Is it your understanding that the legislative position is that an order would have to be laid for a multiplier to be applied to water and sewerage charges?
That is my understanding, but we need clarity on it.
It has not happened.
Have you asked the Scottish Government about it?
No, CIPFA has not raised it with the Government yet. I think that the point has been raised with civil servants through COSLA, so they are aware of it, but there has been no response yet. We expect clarification on it from the civil servants in the water industry division of the Scottish Government.
I hope that we will get clarity from the Cabinet Secretary for Finance and the Constitution next week. However, no order to apply a multiplier to water and sewerage charges has been laid—if one is needed—it has not been intimated that that will happen and, as far as we understand, the figure of £100 million being raised is not based on water or sewerage charges. It appears that there is not going to be an order, so could it be a red herring?
I do not think that it is a red herring in terms of the administration of the water charges, because there are two separate elements: how much the charge is and how it is applied to the property bandings as they stand.
Either way, there is uncertainty and we need clarity.
As you said, the bands are not changing. There will still be eight bands and Scottish Water charges a rate for each band. The question is whether there will be an impact on Scottish Water’s charging regime, which might not require a separate order. It just might be Scottish Water that decides that for itself. I do not know.
That is right. It is generally a matter for Scottish Water. The question that I am posing is what the implications are if we apply the existing council tax bandings to water as well and whether the multiplier will be applied to the element that is charged for water.
If the new multiplier is not applied to water, will it make it all the more confusing for you to implement?
That would give us a major problem. We would envisage a doubling up of the bills. We would have to issue separate bills for water and sewerage or there would be significant software implications. That would give us concerns about the timescale for implementation.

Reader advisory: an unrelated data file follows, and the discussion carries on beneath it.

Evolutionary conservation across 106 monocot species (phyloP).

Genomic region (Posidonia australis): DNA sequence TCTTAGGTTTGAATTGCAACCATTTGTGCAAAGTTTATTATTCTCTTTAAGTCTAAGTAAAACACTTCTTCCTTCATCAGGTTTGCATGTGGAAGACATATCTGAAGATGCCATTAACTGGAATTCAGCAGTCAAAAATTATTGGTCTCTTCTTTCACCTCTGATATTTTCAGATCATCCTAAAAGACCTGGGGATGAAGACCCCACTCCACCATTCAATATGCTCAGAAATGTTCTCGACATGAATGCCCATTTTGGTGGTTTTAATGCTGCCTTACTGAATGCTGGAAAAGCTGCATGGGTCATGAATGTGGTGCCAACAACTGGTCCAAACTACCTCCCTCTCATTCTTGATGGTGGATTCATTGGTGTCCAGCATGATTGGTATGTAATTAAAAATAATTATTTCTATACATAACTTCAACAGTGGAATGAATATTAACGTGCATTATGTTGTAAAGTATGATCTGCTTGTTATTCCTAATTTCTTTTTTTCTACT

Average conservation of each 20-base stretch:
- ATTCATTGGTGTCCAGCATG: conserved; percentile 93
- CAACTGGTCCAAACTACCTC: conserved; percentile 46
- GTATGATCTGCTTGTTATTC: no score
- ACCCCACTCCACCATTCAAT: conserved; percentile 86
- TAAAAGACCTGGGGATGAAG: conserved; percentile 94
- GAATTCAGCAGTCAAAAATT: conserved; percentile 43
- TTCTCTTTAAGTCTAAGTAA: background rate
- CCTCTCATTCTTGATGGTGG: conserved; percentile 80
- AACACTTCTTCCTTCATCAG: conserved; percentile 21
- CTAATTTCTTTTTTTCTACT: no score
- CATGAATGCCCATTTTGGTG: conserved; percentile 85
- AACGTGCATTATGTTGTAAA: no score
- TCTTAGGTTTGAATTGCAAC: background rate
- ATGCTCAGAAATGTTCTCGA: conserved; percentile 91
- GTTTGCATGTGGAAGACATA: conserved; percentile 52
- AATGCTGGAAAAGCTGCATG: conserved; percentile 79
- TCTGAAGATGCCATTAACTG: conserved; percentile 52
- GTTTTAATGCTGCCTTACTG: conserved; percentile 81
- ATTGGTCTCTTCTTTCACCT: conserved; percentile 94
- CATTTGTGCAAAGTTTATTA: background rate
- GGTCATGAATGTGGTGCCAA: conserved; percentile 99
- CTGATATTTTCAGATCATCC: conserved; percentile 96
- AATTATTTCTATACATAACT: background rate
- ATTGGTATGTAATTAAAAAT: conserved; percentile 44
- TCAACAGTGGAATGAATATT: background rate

We definitely need clarity on that point.
From what you say, gentlemen, am I right in thinking that you would like to be able to say when you send out a council tax bill that a certain element of it is down to the Scottish Government and another bit is down to the local council?
That would be fair. I hope that the Scottish Government will put out a publication or undertake an awareness-raising programme to make people aware in advance of the council tax going up. Once the bit that is set by the Government goes through Parliament, it will be in play. The other part of the bill will be whatever the council increases its council tax by within the cap that the Scottish Government sets. We believe that the Government should go out to people early and make sure that they are aware of the changes.
What I am asking, Councillor Keenan, is whether, when the council tax bill goes out—the finance directors here may know the answer to this—you are allowed to separate it out in the way that I am suggesting.
I will answer that from a political point of view. A few years ago, Aberdeen City Council did something differently and was challenged, but I do not think that there was any backlash from that. I suggest that a council would be in a position to do what you suggest. The 32 different messages that go out are probably based on 32 different political positions; hence the message would be better put out by the Government, in which case it would be clear.